It’s hard to imagine that the fall season is upon us, but soon you’ll be raking leaves, cutting back your gardens, and putting away the patio furniture (if you haven’t already done so). Here are three tips to get you through these activities safely:

Warm up with some stretching; activities such as raking might challenge your muscles in ways that your daily grind doesn’t. If you stretch your muscles before (and after is also a good idea), you will help to prevent the delayed onset muscle soreness that often comes with new activities. Important muscle groups to stretch for an activity like raking would be hamstrings, trunk rotators, and shoulders (see attached images for some simple stretches for these areas).

Remember to keep good form; All too often I’ll drive by someone in their garden and see them completely bent over at the back, and no bend in their knees. Although some people’s back may tolerate being flexed for several hours, I know that mine wouldn’t! If you are going to be in your garden for a while, try using knee pads or a kneeling pad to give your back a rest (if you have good knees that is!). You can even try sitting on your rear-end if kneeling isn’t possible for you.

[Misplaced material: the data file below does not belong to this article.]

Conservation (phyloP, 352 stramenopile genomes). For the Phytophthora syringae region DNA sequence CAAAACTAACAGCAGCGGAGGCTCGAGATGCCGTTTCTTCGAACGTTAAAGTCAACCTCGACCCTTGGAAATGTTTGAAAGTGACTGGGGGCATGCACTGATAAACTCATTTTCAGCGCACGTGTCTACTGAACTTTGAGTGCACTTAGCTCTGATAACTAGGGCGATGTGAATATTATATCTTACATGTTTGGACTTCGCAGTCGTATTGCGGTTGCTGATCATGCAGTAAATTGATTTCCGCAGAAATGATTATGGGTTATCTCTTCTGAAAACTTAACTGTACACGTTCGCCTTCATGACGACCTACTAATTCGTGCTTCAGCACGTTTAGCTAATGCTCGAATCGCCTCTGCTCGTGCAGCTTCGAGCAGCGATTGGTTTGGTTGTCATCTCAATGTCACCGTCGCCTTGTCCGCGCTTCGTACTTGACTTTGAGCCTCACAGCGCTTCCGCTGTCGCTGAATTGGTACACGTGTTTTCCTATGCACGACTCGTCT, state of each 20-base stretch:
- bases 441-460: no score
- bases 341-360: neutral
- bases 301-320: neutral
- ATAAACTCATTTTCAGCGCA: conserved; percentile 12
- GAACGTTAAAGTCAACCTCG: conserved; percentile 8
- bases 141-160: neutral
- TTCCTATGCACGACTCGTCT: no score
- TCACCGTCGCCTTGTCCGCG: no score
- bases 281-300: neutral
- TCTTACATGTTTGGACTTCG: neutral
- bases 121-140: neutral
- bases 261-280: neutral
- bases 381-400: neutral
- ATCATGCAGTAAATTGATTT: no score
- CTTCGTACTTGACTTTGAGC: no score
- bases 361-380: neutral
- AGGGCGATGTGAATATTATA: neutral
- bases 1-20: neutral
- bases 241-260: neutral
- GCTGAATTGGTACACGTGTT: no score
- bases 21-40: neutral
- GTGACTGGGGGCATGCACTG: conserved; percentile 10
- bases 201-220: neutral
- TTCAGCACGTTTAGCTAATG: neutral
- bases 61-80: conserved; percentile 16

Moderation is the key; Many of the injuries that we see in the clinic are as a result of repetitive stress and/or performing a new activity for too long of a period. Most of us don’t rake leaves every week throughout the year, so when it comes to tackling this activity this fall, you’re better off doing it in small bouts. If you don’t feel that you have the time to take a full rest, perhaps just move on to another activity for a while and come back to the previous task later. This will make it more likely that you are challenging different areas of the body giving other areas a rest.

If you are able to follow these three simple steps, there’s a good chance that you won’t wake up feeling stiff and sore after preparing your yard for winter. If you do develop some soreness, be proactive and call us at South Simcoe Physiotherapy today. We treat our patients one-on-one and use proven techniques such as manual therapy, acupuncture, IMS/dry needling, and exercise prescription to get you better faster!

Photograph of stretching exercise from The Stretching Handbook, 3rd Edition.

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